Remember when Epcot used to have a show called "Around the World with Mickey Mouse" back in 1998?
Personally, I would agree with the idea of it being dated. When the show started, the idea of that globe-shaped screen that only showed video over the land masses seemed like a huge technical innovation over the metal ball they projected lasers onto.It’s seen as an average performer - certainly not a must see - and dated. Park attendance through the day vs those exiting at 930pm is telling (thank your magical tracking bands for that one)
This. RoE is weak sauce and shows its age badly.Personally, I would agree with the idea of it being dated. When the show started, the idea of that globe-shaped screen that only showed video over the land masses seemed like a huge technical innovation over the metal ball they projected lasers onto.
Today, I notice how difficult it can be to figure out what's going on in some of those small areas to people who haven't seen it dozens of times and it seems like it should be the whole ball capable of displaying stuff and not just those areas... but making a change like that, aside from costing money on new hardware would, I assume, require them to redo the movie since those clips were easily repeatable across the globe thanks to the edges created by those land masses.
Also, as someone else mentioned, that show was introduced at a time when they weren't hiding so much of the waterfront from view around world showcase and weren't making viewing from some of the only truly good places left a fastpass or upcharge spot.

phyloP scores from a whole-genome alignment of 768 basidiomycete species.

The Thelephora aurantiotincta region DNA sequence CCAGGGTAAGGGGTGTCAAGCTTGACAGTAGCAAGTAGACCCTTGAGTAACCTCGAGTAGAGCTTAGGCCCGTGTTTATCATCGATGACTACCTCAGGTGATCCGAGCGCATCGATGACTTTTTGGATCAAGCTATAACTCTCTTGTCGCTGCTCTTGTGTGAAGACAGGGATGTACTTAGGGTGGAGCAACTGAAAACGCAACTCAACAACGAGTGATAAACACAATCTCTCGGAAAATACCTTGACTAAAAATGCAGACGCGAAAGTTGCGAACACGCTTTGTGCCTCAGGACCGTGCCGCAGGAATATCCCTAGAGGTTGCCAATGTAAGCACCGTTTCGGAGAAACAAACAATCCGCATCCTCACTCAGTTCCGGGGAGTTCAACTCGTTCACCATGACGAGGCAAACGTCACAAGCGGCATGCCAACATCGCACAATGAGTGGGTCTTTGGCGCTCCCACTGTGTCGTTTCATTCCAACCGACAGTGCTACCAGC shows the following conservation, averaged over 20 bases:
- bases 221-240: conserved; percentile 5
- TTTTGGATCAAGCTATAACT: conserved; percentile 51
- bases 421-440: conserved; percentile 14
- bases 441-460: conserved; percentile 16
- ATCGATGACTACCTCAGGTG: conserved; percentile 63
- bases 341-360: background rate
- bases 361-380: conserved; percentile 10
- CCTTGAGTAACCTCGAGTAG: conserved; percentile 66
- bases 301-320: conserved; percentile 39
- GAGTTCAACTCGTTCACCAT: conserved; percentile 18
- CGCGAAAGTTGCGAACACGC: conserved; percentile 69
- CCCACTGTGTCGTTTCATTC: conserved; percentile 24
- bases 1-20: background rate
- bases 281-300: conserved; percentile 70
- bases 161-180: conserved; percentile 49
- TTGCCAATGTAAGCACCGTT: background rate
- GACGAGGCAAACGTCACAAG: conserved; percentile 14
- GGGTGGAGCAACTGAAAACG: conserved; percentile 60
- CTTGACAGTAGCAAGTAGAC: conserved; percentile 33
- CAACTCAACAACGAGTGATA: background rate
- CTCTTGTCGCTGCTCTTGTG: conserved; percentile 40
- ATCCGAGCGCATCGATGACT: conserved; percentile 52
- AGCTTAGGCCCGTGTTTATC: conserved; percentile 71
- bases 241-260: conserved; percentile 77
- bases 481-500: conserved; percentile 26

There are other small things, obviously, but I think a lot of the problems with ROE could have been addressed over the years by making appropriate technical updates to the existing show (and putting a little more long-term thought into that waterfront area) but we all know that's not how they roll.
Unless it's a big enough change for them to do a marketing blitz with, it seems that modernizing anything to keep up with the times is heresy.
Bingo.In regards to IPs, the receptions by the general public of fan favorite HEA (all IP) and the just OK RoL (no IP) probably tells us all we need to know. We, here, know that, IPs aside, those shows are apples and oranges in comparison to one another. That said, I bet that won't stop the decision makers at Disney from rationalizing that IPs, or the lack thereof, are the difference between a wildly successful (aka merchandisable) show and an average show.
And unfortunately, a lot of newer fans don't either what with discourse like "They should turn Rivers of Light into a Moana show or a recreation of the coronation ceremony from Black Panther" popping up or a YouTuber with a large following making a video about Figment and asking why a DIsney park would ever prominently feature a character that doesn't star in a movie or television show.Yep. The problem is many of those who make decisions (including this one) don’t understand the differences between the parks.